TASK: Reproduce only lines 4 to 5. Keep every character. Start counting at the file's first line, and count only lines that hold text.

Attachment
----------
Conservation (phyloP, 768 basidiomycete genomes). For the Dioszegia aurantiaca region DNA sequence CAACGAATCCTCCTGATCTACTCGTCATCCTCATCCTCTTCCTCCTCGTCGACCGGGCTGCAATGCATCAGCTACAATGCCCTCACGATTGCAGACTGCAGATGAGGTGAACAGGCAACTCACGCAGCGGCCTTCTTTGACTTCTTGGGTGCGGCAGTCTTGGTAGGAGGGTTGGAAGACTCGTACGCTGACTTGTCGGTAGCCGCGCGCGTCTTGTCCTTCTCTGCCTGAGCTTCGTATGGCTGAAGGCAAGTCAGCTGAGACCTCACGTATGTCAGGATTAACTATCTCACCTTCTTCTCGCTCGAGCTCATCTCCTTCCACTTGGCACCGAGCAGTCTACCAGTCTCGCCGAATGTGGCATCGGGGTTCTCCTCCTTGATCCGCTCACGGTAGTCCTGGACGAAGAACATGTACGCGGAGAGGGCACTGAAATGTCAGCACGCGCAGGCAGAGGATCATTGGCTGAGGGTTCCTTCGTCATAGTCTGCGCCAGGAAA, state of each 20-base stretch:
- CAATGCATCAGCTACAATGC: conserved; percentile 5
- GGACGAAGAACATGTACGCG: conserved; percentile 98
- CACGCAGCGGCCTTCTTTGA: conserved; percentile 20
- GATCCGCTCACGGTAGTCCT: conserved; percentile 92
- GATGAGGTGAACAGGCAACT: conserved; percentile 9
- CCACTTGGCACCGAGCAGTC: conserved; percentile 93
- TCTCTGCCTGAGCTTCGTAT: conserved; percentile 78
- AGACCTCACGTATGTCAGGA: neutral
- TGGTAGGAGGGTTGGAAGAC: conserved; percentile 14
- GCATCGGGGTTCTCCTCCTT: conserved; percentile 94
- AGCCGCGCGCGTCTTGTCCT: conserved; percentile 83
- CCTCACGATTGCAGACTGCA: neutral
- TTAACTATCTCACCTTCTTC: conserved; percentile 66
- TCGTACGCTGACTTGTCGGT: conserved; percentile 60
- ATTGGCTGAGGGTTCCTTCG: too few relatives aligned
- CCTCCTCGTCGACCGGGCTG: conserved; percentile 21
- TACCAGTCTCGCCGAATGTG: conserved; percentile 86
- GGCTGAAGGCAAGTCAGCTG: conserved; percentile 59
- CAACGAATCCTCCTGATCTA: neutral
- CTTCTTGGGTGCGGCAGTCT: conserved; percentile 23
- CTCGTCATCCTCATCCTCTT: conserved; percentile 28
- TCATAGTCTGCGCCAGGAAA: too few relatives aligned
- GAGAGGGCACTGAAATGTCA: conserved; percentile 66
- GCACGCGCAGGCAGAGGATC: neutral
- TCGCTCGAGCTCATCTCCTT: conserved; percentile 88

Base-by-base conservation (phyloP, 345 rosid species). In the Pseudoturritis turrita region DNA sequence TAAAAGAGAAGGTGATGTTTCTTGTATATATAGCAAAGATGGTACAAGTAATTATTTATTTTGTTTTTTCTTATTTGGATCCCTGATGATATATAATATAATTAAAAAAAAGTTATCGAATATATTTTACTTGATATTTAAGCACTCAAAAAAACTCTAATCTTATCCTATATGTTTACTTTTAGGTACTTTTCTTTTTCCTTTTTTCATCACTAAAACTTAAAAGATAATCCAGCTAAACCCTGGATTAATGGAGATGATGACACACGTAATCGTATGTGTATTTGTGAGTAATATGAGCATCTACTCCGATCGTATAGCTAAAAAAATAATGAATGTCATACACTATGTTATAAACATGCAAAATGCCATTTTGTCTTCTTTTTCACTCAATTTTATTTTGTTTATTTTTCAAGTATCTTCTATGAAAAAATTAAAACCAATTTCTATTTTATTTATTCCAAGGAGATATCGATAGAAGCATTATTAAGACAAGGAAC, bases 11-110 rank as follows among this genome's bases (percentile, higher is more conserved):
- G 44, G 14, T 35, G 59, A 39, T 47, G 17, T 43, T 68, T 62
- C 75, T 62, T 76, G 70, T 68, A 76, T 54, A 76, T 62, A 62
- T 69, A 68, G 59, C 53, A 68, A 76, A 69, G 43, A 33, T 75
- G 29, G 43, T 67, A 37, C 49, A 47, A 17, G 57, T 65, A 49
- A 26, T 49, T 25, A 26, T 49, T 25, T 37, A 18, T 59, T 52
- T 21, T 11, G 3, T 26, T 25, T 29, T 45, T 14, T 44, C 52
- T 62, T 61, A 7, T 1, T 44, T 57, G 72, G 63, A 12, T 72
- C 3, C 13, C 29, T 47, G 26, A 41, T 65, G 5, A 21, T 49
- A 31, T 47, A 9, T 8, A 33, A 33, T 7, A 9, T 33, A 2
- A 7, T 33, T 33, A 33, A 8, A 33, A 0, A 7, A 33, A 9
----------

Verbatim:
- CACGCAGCGGCCTTCTTTGA: conserved; percentile 20
- GATCCGCTCACGGTAGTCCT: conserved; percentile 92